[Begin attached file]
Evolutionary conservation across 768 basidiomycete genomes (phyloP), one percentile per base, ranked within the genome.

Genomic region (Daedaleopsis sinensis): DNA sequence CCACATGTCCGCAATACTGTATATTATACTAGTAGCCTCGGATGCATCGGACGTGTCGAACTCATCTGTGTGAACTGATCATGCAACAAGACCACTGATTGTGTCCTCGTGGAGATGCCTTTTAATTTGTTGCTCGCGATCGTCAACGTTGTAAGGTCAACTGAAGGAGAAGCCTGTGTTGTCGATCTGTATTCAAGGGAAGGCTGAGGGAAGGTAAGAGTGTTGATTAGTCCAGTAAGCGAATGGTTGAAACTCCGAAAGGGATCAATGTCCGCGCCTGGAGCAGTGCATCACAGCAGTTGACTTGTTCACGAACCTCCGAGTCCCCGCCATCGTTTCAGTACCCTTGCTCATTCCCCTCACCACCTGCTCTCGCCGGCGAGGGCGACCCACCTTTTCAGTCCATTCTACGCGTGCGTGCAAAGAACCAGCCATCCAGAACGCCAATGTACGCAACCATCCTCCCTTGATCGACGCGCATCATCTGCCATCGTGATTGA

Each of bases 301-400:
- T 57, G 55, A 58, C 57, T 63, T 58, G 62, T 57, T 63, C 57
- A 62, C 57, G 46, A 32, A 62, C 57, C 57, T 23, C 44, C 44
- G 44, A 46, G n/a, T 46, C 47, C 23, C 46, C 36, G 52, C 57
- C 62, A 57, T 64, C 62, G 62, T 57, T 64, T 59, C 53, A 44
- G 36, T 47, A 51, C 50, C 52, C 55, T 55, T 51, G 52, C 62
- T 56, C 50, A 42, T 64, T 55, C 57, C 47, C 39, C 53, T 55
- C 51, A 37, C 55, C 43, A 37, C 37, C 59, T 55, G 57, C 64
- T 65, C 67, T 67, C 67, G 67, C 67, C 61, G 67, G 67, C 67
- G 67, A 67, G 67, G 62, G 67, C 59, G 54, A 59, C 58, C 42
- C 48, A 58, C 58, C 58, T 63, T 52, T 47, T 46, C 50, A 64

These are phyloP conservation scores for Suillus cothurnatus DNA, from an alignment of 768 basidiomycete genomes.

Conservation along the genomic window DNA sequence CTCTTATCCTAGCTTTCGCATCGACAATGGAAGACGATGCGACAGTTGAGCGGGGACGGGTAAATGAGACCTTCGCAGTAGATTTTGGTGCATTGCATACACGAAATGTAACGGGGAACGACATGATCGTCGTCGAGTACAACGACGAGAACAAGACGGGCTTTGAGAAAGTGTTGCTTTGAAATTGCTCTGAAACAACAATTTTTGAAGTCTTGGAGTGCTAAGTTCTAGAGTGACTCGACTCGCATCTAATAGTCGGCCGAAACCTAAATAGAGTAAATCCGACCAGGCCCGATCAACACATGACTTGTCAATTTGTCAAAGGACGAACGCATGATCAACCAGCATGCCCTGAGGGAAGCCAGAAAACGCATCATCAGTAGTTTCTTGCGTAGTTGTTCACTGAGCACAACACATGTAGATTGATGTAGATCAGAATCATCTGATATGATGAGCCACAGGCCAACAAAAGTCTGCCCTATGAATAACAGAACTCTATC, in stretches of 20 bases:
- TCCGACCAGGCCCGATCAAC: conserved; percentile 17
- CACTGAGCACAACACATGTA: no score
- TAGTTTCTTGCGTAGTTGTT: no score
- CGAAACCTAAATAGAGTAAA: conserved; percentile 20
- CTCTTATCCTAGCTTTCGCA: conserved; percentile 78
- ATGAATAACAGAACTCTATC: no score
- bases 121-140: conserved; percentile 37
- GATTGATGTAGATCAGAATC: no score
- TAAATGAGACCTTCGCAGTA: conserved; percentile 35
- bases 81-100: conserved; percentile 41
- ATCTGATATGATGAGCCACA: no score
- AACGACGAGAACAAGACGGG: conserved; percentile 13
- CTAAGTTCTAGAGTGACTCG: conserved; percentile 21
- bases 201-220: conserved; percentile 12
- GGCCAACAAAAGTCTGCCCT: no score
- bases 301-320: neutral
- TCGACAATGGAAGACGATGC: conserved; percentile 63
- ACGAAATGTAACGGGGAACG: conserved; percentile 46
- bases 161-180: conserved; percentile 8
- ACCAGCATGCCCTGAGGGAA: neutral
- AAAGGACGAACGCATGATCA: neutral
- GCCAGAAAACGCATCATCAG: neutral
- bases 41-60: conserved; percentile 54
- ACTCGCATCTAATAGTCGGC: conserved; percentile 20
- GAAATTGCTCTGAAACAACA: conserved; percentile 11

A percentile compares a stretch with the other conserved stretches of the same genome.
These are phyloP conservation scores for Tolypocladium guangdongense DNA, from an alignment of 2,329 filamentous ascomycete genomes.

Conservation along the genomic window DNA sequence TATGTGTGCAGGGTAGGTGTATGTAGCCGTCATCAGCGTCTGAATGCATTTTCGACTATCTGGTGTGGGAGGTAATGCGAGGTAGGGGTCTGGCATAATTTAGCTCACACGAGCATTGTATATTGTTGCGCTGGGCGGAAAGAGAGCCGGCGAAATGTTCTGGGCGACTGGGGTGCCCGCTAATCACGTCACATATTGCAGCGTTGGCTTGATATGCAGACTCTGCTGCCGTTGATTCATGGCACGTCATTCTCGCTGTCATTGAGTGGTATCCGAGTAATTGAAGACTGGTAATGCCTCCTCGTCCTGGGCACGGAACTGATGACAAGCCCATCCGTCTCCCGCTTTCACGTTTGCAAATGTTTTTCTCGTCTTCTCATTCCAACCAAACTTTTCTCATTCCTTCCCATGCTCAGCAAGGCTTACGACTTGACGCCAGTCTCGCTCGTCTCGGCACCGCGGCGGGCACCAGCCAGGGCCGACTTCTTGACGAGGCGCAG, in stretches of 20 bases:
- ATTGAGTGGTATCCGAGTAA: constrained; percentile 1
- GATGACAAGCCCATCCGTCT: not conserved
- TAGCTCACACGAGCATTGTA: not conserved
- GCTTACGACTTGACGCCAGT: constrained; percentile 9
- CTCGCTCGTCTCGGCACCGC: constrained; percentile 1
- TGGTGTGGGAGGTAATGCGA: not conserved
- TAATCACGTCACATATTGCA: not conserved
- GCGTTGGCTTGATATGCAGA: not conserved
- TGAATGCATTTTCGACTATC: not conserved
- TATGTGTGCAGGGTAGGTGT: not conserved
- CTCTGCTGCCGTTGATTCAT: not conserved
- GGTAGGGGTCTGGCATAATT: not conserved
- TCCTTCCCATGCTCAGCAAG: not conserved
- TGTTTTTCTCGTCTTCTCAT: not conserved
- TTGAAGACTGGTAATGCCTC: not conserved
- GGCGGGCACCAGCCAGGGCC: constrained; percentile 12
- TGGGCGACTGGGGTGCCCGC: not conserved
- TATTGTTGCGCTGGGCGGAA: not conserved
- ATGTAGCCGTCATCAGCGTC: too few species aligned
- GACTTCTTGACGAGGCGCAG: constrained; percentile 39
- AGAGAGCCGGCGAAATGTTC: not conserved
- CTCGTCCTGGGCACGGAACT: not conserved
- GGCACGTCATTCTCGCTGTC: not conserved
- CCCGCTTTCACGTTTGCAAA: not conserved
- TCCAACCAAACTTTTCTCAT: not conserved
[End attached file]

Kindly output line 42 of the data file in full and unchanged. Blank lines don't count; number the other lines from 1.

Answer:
These are phyloP conservation scores for Tolypocladium guangdongense DNA, from an alignment of 2,329 filamentous ascomycete genomes.